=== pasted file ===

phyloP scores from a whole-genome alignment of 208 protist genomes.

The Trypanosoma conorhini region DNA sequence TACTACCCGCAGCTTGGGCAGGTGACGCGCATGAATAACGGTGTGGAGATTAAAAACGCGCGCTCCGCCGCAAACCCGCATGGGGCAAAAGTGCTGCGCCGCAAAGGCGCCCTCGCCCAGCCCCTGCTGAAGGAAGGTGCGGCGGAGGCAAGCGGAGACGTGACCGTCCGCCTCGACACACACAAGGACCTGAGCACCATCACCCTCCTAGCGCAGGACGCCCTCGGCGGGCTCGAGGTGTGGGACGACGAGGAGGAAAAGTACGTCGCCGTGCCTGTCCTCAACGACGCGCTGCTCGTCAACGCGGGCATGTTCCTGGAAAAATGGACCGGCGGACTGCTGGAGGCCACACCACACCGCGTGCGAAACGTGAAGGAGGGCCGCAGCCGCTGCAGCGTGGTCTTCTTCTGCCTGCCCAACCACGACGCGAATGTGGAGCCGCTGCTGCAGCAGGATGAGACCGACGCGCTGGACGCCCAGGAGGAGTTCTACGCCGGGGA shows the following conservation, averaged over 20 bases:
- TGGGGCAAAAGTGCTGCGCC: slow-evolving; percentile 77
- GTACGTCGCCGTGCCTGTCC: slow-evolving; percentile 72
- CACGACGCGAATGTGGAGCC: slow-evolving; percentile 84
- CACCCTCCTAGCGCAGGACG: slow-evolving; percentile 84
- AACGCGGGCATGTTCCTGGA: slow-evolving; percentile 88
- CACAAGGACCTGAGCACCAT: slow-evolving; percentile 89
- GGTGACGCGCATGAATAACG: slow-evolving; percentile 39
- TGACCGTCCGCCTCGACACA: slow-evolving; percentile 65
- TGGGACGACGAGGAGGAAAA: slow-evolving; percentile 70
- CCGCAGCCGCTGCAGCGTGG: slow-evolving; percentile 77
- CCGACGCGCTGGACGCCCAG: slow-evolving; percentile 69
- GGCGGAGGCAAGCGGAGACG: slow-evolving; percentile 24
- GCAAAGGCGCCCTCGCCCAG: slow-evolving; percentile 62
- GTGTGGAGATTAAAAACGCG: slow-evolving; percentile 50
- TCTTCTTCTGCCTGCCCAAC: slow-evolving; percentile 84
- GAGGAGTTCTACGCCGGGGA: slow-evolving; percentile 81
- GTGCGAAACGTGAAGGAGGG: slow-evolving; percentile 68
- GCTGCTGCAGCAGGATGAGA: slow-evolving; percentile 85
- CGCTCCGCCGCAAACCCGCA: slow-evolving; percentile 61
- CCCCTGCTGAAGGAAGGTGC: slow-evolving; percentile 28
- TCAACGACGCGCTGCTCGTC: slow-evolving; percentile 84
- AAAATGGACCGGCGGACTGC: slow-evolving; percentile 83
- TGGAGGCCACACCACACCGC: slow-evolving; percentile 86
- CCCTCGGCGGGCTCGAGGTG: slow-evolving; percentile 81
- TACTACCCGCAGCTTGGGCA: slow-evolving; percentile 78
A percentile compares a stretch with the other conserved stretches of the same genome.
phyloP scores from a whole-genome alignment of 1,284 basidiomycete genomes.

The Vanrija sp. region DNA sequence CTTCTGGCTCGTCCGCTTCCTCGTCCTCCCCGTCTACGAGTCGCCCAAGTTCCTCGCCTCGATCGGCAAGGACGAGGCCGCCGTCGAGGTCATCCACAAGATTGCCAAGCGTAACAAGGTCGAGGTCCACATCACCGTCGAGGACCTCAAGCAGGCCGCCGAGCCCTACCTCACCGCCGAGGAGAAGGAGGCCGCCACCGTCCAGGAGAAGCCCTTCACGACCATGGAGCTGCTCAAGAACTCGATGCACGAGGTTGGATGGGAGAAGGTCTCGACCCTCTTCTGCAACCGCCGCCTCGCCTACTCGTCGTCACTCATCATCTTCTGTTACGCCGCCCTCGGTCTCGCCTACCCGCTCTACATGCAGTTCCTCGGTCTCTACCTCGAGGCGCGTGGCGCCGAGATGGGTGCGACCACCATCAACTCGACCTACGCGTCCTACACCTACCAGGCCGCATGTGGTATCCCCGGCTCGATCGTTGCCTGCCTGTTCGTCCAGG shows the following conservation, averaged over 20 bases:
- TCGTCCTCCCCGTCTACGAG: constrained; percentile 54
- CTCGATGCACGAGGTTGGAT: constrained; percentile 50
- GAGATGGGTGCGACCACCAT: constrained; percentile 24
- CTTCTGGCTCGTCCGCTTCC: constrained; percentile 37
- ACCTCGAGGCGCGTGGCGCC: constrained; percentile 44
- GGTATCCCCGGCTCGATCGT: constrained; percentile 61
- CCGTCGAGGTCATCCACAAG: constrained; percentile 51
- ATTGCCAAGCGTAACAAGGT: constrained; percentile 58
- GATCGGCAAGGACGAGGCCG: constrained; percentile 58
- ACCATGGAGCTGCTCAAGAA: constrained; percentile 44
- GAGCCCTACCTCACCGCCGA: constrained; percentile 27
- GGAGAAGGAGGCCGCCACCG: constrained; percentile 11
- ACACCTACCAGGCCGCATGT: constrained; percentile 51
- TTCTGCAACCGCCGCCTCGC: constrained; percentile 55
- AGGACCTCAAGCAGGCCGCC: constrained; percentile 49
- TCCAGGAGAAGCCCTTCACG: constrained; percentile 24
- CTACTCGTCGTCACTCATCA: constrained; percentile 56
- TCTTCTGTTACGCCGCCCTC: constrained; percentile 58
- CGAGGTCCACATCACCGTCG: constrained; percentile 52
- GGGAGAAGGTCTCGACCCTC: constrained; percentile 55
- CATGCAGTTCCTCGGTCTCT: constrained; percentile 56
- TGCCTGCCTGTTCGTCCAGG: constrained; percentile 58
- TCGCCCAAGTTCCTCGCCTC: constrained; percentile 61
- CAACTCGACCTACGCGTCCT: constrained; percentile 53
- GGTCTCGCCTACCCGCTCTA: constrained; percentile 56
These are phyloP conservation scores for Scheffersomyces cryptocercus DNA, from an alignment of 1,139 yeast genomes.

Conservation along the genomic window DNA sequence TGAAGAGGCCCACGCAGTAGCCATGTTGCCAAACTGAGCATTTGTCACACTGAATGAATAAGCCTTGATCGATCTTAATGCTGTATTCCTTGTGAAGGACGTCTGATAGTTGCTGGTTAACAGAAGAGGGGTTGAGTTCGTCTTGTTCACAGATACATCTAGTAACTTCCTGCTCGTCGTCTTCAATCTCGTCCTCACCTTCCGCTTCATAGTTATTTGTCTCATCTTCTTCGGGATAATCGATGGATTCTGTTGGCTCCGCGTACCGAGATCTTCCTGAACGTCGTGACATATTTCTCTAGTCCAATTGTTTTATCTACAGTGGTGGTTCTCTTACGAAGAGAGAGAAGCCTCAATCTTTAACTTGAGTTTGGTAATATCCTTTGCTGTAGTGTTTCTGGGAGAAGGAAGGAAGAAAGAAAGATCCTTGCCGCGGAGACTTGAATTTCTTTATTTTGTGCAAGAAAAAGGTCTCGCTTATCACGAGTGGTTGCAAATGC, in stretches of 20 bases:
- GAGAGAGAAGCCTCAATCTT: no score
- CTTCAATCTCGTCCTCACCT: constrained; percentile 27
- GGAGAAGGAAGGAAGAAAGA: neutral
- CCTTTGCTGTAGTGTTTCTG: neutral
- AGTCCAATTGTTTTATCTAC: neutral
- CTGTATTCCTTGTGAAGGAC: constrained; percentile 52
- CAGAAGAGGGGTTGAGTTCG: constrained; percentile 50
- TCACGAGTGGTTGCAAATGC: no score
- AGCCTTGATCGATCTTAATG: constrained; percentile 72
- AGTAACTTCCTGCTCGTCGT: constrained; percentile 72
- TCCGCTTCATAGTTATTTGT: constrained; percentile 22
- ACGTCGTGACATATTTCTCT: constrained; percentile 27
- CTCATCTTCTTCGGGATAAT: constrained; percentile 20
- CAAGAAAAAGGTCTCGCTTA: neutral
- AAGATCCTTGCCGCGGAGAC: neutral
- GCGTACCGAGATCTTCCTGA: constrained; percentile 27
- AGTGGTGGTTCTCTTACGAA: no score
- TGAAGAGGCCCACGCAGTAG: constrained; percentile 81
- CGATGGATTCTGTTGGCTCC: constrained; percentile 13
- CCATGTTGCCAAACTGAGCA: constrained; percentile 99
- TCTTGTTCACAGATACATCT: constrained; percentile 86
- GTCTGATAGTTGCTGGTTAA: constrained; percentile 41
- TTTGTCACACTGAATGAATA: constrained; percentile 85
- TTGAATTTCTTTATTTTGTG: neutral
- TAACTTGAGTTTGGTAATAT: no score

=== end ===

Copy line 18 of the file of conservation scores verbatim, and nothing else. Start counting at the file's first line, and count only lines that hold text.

- GAGGAGTTCTACGCCGGGGA: slow-evolving; percentile 81